by: Essex Porter Updated:
SEATTLE - Seattle's Northwest Hospital has been hit with a class-action lawsuit claiming it turns patients over to collection agencies too quickly.
The suit says those patients should be screened to determine whether they qualify for charity care.
The lawyers at Columbia Legal Services say this lawsuit has implications statewide, because 30 percent of the state's population may qualify for charity care.
Taxi driver Kamal Amireh told us he suffered from severe vertigo three years ago, so he went to the emergency room at Northwest Hospital.
His lawsuit alleges the hospital sent his $3,500 bill to a collection agency before screening him to see if he qualified for a charity care discount.
“They have been very tough for me, like, not cooperative, you know. They are not cooperative," Amireh said.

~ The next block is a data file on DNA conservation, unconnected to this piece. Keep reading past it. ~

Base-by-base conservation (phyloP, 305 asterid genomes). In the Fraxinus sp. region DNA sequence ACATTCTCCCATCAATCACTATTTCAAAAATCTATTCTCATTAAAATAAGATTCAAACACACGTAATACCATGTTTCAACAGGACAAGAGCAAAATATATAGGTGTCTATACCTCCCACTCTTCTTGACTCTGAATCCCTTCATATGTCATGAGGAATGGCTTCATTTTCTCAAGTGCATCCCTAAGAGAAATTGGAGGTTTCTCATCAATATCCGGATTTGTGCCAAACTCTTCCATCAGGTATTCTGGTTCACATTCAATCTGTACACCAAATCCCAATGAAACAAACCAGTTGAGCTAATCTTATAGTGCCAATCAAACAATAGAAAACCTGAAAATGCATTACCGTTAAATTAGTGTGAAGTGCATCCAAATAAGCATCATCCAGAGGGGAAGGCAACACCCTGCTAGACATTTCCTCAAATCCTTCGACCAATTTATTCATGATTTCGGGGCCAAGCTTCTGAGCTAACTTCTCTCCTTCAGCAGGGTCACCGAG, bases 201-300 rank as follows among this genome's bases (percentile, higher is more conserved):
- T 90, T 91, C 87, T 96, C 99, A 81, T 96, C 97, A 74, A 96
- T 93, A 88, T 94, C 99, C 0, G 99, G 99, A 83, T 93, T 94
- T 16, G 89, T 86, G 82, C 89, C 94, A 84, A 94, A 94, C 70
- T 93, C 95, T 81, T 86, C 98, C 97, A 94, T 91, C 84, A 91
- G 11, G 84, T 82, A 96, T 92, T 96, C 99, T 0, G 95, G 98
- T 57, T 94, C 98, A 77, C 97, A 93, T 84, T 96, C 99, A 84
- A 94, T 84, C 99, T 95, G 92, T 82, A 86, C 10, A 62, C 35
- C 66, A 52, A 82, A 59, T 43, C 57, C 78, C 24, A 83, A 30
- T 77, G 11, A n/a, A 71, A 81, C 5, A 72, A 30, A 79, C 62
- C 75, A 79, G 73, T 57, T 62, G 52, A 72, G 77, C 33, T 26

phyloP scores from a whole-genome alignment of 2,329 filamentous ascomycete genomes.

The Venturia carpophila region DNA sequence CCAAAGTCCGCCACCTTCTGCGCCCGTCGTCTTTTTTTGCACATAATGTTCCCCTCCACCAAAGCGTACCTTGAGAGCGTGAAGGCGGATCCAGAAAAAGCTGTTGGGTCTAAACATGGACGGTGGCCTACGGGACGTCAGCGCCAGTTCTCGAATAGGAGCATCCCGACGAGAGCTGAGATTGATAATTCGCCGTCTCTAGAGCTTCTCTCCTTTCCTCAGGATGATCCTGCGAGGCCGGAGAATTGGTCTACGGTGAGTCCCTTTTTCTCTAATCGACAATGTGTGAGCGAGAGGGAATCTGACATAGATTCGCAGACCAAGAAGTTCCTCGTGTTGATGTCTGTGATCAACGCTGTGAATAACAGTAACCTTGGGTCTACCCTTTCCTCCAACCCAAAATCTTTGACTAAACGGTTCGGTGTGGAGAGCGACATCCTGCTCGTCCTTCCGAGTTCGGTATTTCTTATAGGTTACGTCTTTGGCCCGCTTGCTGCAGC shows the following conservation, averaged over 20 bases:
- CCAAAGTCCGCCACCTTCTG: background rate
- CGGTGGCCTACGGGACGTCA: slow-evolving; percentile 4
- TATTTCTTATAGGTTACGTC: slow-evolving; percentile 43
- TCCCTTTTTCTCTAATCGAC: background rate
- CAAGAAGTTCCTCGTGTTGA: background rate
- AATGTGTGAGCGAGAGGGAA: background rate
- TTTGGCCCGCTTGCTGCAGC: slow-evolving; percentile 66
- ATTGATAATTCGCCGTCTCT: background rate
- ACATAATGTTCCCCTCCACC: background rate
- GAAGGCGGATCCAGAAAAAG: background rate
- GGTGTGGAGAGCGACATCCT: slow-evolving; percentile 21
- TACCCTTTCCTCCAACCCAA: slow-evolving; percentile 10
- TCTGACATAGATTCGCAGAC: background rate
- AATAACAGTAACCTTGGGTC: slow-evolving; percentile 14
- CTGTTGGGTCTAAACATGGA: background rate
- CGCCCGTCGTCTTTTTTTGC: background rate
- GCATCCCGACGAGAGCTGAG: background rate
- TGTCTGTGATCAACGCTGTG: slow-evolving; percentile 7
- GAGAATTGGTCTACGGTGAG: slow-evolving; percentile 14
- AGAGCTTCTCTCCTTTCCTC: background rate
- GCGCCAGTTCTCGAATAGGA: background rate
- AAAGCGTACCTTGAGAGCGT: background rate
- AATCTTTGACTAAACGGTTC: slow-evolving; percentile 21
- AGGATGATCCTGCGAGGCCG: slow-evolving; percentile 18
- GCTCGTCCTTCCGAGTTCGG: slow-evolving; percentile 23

“The collection agency proceeded to garnish his bank account and take wages that he really needed to provide for the basic necessities of life for his family,” said lawyer Adam Berger.
The class-action lawsuit seeks to cover every potential charity care patient in the Northwest Hospital service area.
According to the complaint, that's roughly 134,000 people.
In a statement, Northwest Hospital told KIRO 7 it didn't know about the allegations until the lawsuit was announced this morning and that it is investigating.
The statement says the hospital provided more than $7.3 million in charity care in its last fiscal year.
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Class-action lawsuit accuses hospital of violating charity care law
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